‘L’invincibile cavaliere mascherato’
aka Robin Hood in der Stadt des Todes, aka Invincible Masked Rider,
aka Terror of the Black Mask
(Italy-France 1963) directed by Umberto Lenzi, starring Pierre Brice
French actor PIERRE BRICE will always be best known for his portrayal in many German films as WINNETOU, the heroic Apache chief taken from the pages of the novels of Karl May, usually paired with Lex Barker as Old Shatterhand (though in a handful of films, with either Stewart Granger or Rod Cameron). These films made Brice a superstar, particularly in Germany–until his death in 2015, he was being invited to Winnetou fan festivals, and his 2004 photograph on his Wikipedia page shows him signing autographs at such an event. While the films may have typecast Brice to some extent, he was fortunate that with the make-up and long black wig he wore as Winnetou, when he was NOT in the role, he looked a bit different, and one’s first impression was not to shout out, “hey, that’s Winnetou.” He was featured quite well in the 1965 western (not a Winnetou film) A PLACE CALLED GLORY with his friend and co-star Lex Barker, a film that played widely in the US, distributed by Embassy Pictures–you can also hear him speaking his charming French-accented English in the American release of that film.
Brice also was quite the heartthrob in a number of non-Winnetou roles. Many years ago on VHS I saw him opposite Elke Sommer in the early Max Pecas erotic drama SWEET ECSTASY. This was distributed in the US by Audubon Films, which specialized in imported sex-oriented product in the early-to-mid 60’s, and Audubon issued a VHS tape of the film in the 90’s, which I highly recommend. One review of SWEET ECSTASY on a cult film website mentions Brice as resembling to some extent Alain Delon in Purple Noon, and that resemblance certainly did not hurt his getting those kind of roles. Below is a poster for the film under one of its alternate titles.
Another film that features him well (at least in its second half) is the one under review, ‘L’invincibile cavaliere mascherato,’ an Italian-French swashbuckler trading on the Zorro legend, with elements of Robin Hood thrown in, which was made in 1963, after the success of the first Winnetou film, TREASURE OF SILVER LAKE.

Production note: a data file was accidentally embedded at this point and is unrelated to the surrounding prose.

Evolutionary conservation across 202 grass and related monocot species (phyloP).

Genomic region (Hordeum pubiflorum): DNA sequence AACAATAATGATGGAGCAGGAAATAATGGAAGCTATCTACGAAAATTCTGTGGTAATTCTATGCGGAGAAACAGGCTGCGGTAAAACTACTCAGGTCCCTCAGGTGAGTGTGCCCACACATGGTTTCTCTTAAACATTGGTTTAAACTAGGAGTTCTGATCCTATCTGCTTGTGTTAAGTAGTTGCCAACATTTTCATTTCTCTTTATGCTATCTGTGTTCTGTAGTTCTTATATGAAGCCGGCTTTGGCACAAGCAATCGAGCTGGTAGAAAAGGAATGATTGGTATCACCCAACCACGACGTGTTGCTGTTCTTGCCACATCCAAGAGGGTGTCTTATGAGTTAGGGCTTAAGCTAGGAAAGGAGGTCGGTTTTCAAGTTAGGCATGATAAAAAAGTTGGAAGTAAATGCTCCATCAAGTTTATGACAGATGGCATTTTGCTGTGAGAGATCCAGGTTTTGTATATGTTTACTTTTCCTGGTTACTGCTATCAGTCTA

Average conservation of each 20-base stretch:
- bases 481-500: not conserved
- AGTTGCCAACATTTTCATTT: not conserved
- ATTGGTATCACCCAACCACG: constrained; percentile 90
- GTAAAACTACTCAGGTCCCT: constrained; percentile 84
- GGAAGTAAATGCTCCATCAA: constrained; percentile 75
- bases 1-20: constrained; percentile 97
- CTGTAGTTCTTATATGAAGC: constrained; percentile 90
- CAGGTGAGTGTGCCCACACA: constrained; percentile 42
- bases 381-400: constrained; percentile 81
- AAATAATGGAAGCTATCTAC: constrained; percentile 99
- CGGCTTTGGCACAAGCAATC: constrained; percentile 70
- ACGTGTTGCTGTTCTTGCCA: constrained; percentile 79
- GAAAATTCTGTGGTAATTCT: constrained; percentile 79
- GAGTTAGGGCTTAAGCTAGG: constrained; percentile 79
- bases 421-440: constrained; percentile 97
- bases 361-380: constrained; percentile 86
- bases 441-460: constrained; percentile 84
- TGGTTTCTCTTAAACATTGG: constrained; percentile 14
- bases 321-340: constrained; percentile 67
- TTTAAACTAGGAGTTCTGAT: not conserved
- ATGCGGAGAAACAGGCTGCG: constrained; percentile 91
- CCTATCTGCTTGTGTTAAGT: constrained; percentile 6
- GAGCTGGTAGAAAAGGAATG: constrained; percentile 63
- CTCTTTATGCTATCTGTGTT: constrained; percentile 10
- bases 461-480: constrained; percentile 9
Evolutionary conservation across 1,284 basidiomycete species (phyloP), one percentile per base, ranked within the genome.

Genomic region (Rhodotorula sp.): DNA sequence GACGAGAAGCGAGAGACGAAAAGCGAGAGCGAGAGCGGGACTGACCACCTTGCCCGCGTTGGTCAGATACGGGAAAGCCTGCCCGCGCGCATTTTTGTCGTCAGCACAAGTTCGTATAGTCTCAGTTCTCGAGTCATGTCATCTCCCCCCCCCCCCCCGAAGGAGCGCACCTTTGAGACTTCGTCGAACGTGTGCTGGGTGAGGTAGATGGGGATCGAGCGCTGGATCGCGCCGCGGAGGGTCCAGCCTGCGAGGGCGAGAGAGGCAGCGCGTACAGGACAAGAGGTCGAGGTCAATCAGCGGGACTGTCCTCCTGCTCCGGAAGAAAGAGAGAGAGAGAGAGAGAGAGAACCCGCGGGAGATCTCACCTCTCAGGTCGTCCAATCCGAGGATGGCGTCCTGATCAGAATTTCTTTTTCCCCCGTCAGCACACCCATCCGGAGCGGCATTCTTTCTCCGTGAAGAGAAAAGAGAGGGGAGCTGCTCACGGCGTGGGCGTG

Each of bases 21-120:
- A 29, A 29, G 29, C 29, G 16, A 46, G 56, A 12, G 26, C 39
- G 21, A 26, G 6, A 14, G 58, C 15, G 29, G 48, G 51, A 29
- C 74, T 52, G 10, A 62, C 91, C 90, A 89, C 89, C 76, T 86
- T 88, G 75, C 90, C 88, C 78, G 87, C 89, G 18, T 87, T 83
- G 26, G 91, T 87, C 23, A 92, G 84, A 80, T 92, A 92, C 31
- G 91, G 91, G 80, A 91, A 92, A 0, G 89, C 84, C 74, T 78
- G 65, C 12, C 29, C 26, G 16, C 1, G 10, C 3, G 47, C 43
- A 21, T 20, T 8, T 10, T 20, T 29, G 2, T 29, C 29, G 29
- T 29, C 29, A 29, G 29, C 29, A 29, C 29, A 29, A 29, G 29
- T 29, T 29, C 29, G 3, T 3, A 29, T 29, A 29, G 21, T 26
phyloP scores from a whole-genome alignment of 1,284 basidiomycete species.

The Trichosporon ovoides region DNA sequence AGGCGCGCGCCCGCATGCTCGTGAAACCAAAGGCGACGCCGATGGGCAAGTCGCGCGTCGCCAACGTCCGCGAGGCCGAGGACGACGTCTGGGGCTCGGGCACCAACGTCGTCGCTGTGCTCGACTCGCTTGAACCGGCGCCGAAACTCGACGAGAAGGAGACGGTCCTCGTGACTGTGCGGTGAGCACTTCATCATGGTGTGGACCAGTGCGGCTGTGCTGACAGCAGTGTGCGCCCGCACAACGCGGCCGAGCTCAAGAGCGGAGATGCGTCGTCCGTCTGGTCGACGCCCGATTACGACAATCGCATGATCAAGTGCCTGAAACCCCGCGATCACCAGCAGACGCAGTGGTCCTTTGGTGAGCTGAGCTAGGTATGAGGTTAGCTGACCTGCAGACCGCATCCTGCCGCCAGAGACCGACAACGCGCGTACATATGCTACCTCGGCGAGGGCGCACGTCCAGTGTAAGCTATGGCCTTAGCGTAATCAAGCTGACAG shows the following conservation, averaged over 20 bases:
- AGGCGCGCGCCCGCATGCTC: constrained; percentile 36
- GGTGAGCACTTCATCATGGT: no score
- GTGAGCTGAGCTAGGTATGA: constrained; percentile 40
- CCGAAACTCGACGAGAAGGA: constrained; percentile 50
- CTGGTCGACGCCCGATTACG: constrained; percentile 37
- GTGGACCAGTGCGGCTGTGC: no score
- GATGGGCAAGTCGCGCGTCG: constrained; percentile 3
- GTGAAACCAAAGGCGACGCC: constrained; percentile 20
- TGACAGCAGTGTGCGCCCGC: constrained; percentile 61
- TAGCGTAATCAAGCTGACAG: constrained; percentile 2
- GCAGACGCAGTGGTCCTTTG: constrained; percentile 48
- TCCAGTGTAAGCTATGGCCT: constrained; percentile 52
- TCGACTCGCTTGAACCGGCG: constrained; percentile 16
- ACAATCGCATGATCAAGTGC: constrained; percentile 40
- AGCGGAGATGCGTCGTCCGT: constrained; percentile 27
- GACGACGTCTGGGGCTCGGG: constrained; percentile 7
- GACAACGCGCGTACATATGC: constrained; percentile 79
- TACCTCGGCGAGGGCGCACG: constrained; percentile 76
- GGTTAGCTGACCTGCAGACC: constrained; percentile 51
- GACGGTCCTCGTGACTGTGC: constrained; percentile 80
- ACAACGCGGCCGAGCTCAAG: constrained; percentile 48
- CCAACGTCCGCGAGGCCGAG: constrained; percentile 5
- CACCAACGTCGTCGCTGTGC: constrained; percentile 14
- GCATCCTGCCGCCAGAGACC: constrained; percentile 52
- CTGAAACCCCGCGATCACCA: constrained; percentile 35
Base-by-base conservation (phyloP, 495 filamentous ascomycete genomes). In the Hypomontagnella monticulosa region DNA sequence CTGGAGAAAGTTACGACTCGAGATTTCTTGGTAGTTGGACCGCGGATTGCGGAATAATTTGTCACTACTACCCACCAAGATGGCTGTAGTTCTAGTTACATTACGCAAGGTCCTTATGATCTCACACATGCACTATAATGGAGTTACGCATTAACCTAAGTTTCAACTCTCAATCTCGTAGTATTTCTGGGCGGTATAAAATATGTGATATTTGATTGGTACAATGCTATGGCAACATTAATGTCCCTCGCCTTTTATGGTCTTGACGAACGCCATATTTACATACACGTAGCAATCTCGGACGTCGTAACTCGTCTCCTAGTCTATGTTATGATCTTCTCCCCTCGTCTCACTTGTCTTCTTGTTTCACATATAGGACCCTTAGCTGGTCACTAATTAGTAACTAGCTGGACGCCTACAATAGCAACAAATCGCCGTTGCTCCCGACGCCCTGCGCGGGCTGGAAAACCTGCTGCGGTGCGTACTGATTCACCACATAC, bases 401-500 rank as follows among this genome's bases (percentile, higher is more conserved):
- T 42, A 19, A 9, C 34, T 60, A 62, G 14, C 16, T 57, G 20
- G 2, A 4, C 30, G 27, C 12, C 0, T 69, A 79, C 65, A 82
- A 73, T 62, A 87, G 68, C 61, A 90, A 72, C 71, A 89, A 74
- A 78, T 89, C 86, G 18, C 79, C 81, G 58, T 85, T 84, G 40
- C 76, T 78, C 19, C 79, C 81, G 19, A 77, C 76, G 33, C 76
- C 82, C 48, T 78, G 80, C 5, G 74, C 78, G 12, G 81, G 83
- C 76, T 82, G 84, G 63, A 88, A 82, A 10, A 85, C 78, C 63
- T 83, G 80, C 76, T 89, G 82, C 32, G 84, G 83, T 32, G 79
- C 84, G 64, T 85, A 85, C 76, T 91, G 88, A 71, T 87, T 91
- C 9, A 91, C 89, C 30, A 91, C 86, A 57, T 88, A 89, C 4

This review is of the German release version of the film, titled ‘Robin Hood in der Stadt des Todes,’ which is literally translated as ROBIN HOOD IN THE CITY OF DEATH. As these 60’s European co-productions were shot MOS (without sound) and then dubbed into multiple languages, one could argue that any version is as good as another (although if Brice dubbed his own voice in the French version, that could well be the preferable one). Seeing a film starring a Frenchman, which is set in historical 17th Century Spain, and then has German coming out of the mouths of the cast is certainly a unique experience, though one gets used to it quickly and it gives the proceedings an interesting spin. Also, the German voice actors are well-suited to the characters they are voicing and do their best to “act” them–it’s not like some English language voice tracks which sound like radio announcers cold-reading a script.
Brice is actually not featured much in the first half of the film, as the situation is being set up, the villains get to practice their villainy and build up audience hate, and Brice’s character, who is “called for” from a distant area, must travel to where the action is, creating a great deal of audience expectation.
Put simply, a number of regional power-brokers who are some kind of second-tier royalty jockey for power and influence in Spain. Don Gomez seems to be the most powerful, but he is old and somewhat feeble…and he also seems like a decent man, which does not get him very far as he negotiates with the evil Don Luis. When he is killed, his daughter Carmencita will inherit his estate, and Don Luis can’t allow that to happen, so he re-instates an old informal promise between Don Luis and Don Gomez that she should marry Don Luis’s stepson Don Diego, whom he has not seen since childhood. He then basically takes Carmencita as a prisoner in his estate. He sends for Don Diego to come from a distant province, to fulfill that arranged-marriage promise.
However, at the same time, while they are waiting for Don Diego to arrive, a mysterious black-clad swashbuckling figure starts avenging the wrongs done by Don Luis, messing with his power structure, killing some of his enforcers, etc. Who might the mysterious figure be? Oh, and from the first frame of the film there is a subplot of a plague which is sweeping across Portugal and Spain, killing many and killing them quickly, so add that into the mix.
When Don Diego does arrive, he affects a kind of spoiled, wimpy pose–I’m somewhat reminded of Robert Lowery’s performance as Bruce Wayne in the 1949 serial BATMAN AND ROBIN (still my favorite Batman adaptation)–so no one will suspect that he’s the masked freedom-fighter and also so that he can work behind the scenes IN the palace….he even provides advice to his stepfather that plays upon Don Luis’s vanity (so he’ll accept it) and is meant to weaken things even further. Then you have Carmencita falling in love with the masked avenger, who ironically is the man she is betrothed to marry and whom she considers to be a foppish coward she is not in love with, although she does think he’s a decent fellow.